5. The rule that petitioner advocates would permit significant tax avoidance abuses. Under petitioner's approach, a corporation that is currently unprofitable but that had substantial income in prior years could (i) acquire a profitable corporation with product liability expense deductions in the year of acquisition, (ii) file a consolidated return and (iii) thereby create an otherwise nonexistent "product liability loss" for the new affiliated group that would allow the acquiring corporation to claim refunds of the tax it paid in prior years.27 Neither the terms nor the purpose of the consolidated return regulations authorize that sort of "juggling" and trading of corporate tax attributes.28 It is precisely because "[t]he mind rebels against the notion" that "an opportunity for juggling so facile and so obvious" should be permitted (Woolford Realty Co. v. Rose, 286 U.S. at 330) that Congress directed the Secretary to ensure that the consolidated return regulations be designed "to prevent avoidance of such tax liability." 26 U.S.C. 1502.

The result advocated by petitioner thus would not only contravene the text and intent of the product liability loss provisions in Section 172(j). It would also contravene the clear admonition of Congress, and of this Court, that consolidated returns not be employed as an artifice to evade taxes.

CONCLUSION

The judgment of the court of appeals should be affirmed.

Respectfully submitted.

BARBARA D. UNDERWOOD
Acting Solicitor General
CLAIRE FALLON
Deputy Assistant Attorney
General
LAWRENCE G. WALLACE
Deputy Solicitor General
KENT L. JONES
Assistant to the Solicitor
General
RICHARD FARBER
EDWARD T. PERELMUTER
Attorneys

FEBRUARY 2001

1 The provisions formerly located at Section 172(b)(1)(I) have been relocated at Section 172(b)(1)(C), (f). See 26 U.S.C. 172(b)(1)(C), (f). Unless otherwise noted, the statutory references hereafter set forth in this brief are to the Internal Revenue Code as in effect between 1983 and 1986.

2 Petitioner formed Cherry-Burrell in 1975. Petitioner acquired the other corporations at various times after 1976. Pet. App. 4a n.5.

3 Petitioner reported consolidated net operating losses of $140,402,175 for 1983, $114,134,256 for 1984, $ 85,521,645 for 1985, and $101,221,077 for 1986. J.A. 8. The following amounts of product liability expenses were incurred by these affiliates during the 1983-1986 taxable years (Pet. App. 27a):

Corporation Product Liability Expenses

1983 1984 1985 1986

Jesco $166,042 $1,402,931 $1,292,733 $127,682

Cherry-Burrell 34,608 192,287 8,642 87,760

Amtel 0 12,135 13,218 7,549

Litwin 5,250 0 14,139 8,909

Panamerican _____19 _____1,987 ____5,056 _____502

Total $205,919 $1,605,342 $1,333,788 $232,402

4 Jesco, Cherry-Burrell and Panamerican had positive "separate taxable income" (under 26 C.F.R. 1.1502-12) for each year between 1983 and 1986. Pet. App. 27a. Amtel had positive separate taxable income for 1984, 1985 and 1986, and negative separate taxable income (of $3,017,912) only for 1983. Ibid. Litwin had positive separate taxable income for 1983, 1985 and 1986, and negative separate taxable income (of $399,300) only for 1984. Litwin claimed $4198 in product liability deductions during 1984, a year in which it computed negative separate taxable income. Ibid. As explained at note 7, infra, the tax consequences of Litwin's 1984 deductions are not at issue in this case.

5 In 1975, Amtel was the common parent of an affiliated group of corporations that included Litwin and Panamerican. Those corporations were not members of petitioner's affiliated group in that year. The consolidated return regulations accompanying Section 1502 of the Code denominate the 1975 taxable year a "separate return year" for Amtel, Litwin and Panamerican. See 26 C.F.R. 1.1502-1(e).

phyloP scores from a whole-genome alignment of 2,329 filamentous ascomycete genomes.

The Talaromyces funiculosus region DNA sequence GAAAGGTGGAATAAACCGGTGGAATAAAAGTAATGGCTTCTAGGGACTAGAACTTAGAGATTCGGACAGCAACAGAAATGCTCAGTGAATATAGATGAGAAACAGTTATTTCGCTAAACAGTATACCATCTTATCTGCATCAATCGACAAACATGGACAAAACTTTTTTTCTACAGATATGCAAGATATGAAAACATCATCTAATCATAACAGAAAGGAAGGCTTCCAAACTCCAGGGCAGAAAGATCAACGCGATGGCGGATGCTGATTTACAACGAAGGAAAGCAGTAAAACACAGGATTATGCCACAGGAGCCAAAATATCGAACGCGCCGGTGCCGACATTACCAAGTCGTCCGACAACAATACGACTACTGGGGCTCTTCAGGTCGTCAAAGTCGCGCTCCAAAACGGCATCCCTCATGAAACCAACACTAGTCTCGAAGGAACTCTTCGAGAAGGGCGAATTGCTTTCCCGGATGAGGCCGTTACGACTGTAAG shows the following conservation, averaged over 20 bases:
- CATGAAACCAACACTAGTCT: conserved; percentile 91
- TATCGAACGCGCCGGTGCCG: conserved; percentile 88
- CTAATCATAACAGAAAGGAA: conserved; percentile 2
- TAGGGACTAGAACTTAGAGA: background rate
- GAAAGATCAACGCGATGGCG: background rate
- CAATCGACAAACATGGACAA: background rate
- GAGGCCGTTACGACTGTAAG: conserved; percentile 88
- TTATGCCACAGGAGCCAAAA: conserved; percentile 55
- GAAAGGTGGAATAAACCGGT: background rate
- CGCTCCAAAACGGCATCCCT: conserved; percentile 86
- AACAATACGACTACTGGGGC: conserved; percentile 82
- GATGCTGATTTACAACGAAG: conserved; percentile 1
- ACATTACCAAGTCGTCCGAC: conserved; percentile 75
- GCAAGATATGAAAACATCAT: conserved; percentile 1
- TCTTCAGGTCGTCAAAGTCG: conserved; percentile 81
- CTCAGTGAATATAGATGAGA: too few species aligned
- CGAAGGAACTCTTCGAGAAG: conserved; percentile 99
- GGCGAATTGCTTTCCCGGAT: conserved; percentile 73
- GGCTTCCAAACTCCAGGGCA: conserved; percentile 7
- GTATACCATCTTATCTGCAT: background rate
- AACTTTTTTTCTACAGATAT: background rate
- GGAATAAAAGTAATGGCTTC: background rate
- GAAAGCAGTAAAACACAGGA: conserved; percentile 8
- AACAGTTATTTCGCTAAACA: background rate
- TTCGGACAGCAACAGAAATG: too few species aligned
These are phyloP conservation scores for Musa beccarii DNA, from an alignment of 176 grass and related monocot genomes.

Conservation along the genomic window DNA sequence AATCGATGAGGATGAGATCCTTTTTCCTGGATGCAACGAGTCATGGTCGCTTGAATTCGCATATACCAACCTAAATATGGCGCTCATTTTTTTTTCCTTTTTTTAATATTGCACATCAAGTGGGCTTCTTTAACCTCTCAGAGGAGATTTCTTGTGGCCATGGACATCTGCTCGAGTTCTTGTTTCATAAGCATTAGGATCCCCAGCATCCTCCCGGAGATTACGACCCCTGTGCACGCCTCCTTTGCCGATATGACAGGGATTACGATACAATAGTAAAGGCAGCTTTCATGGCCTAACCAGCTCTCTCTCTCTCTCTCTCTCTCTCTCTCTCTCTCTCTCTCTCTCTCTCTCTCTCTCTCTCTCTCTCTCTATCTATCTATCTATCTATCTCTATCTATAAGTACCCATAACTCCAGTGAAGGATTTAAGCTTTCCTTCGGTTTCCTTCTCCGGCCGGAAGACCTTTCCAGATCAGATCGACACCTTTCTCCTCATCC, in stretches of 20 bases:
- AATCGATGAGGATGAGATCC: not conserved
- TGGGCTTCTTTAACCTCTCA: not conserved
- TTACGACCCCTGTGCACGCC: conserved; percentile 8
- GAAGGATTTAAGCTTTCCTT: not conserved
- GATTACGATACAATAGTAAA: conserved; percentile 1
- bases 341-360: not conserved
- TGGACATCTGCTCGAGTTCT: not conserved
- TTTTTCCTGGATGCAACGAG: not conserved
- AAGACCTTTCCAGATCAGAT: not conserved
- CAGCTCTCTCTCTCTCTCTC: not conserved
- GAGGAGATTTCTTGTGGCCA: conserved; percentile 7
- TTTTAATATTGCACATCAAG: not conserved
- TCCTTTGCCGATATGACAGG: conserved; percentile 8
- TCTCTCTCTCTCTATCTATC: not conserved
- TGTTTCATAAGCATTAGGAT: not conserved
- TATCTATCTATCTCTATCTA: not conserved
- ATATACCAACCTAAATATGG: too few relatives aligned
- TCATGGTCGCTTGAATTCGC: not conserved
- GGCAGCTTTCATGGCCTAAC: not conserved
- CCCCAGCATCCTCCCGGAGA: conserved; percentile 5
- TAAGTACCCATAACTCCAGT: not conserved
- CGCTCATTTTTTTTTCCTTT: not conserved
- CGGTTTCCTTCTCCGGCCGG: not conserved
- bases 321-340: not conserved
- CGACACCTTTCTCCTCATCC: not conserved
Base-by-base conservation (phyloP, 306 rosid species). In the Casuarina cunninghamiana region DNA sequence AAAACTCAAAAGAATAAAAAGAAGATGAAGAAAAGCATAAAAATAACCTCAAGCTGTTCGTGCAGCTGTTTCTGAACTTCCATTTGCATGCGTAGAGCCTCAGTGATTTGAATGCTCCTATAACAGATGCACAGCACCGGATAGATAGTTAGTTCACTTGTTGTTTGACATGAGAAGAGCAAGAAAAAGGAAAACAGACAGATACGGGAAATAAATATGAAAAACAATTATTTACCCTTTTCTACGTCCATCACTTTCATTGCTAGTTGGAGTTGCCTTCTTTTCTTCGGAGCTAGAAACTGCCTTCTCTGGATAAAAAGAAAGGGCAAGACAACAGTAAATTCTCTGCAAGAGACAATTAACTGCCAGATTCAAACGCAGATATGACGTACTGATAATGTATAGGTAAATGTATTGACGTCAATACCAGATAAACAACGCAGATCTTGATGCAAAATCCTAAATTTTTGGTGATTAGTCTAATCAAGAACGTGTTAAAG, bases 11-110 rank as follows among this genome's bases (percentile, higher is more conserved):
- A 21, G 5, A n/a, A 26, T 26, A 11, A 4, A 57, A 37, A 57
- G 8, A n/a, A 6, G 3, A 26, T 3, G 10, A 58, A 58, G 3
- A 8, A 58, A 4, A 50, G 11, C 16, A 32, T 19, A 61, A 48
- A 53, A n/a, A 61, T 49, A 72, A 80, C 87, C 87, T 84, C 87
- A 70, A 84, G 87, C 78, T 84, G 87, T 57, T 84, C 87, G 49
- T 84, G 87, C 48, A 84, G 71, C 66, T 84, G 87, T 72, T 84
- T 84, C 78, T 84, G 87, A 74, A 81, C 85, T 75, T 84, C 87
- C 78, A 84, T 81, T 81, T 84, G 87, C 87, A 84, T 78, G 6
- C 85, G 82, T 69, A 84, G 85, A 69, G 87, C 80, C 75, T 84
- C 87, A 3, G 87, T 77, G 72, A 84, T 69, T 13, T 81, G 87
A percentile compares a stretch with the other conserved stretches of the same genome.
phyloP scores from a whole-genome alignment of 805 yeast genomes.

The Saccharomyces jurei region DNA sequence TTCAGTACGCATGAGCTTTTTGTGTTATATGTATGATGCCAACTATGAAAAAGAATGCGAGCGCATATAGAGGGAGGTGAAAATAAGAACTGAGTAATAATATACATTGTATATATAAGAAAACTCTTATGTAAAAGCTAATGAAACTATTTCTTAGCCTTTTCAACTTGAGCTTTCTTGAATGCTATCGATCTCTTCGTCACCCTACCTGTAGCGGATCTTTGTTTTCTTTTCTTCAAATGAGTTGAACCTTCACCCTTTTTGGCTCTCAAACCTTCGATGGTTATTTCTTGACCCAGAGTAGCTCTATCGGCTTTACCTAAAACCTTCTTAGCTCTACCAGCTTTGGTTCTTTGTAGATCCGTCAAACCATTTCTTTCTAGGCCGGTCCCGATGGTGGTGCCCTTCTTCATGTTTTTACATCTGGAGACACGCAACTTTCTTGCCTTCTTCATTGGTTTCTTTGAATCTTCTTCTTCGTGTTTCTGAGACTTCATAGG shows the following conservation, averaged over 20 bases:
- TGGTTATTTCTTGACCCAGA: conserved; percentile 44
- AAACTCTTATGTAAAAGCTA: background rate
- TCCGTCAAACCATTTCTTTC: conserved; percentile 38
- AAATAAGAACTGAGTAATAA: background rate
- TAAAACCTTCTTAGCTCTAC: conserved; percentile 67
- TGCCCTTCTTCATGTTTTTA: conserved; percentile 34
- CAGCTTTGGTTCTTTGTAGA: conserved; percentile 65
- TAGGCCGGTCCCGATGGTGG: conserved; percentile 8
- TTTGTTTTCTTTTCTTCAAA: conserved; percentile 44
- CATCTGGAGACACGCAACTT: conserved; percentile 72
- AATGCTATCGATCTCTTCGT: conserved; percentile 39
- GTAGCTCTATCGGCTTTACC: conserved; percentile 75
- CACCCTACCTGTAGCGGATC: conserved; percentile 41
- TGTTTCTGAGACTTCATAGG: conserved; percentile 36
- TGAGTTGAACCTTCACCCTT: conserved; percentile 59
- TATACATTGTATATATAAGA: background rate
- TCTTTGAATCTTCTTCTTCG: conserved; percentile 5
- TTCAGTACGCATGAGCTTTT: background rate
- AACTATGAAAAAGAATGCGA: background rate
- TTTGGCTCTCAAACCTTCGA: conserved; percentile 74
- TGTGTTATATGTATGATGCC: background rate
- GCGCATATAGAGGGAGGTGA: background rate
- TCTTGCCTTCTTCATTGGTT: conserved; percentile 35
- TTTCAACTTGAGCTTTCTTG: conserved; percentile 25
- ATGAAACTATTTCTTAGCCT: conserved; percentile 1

6 Those years were all before the date on which these affiliates had become part of petitioner's consolidated group. See note 2, supra.

7 The refund claim included the product liability deductions claimed by Litwin in 1984. Petitioner conceded in the court of appeals, however, that under 26 C.F.R. 1.1502-79(a)(3), Litwin's 1984 product liability loss could not be carried back to petitioner's 1974 consolidated return year because Litwin was not a member of petitioner's affiliated group in that year. See Pet. App. 4a n.4.

8 The district court held that the decision in Amtel did not collaterally estop petitioner from asserting, in the context of this case, that product liability losses must be accounted for on a consolidated basis. Pet. App. 39a-40a. The United States did not challenge that collateral estoppel determination in the court of appeals, and the issue is not now presented in this case.

9 Unless otherwise noted, the statutory references in this brief are to the Internal Revenue Code and Treasury regulations as in effect between 1983 and 1986. See note 1, supra. In the Taxpayer Relief Act of 1997, Pub. L. No. 105-34, § 1082(a)(1)-(2), 111 Stat. 950, Congress amended Section 172(b)(1)(A) to shorten the general carryback period to two years and to enlarge the carryforward period from fifteen years to twenty years.

10 The product liability loss is carried back a maximum of ten years to the earliest taxable year for which the taxpayer reported taxable income. 26 U.S.C. 172(b)(2). In the event any portion of the loss remains after application in the earliest taxable year, the remainder is carried forward to the next taxable year for which the taxpayer reported taxable income. Ibid. The process continues until the loss is used up.

11 The term "product liability" is defined as (26 U.S.C. 172(j)(2)):

liability of the taxpayer for damages on account of physical injury or emotional harm to individuals, or damage to or loss of the use of property, on account of any defect in any product which is manufactured, leased, or sold by the taxpayer, but only if such injury, harm, or damage arises after the taxpayer has completed or terminated operations with respect to, and has relinquished possession of, such product.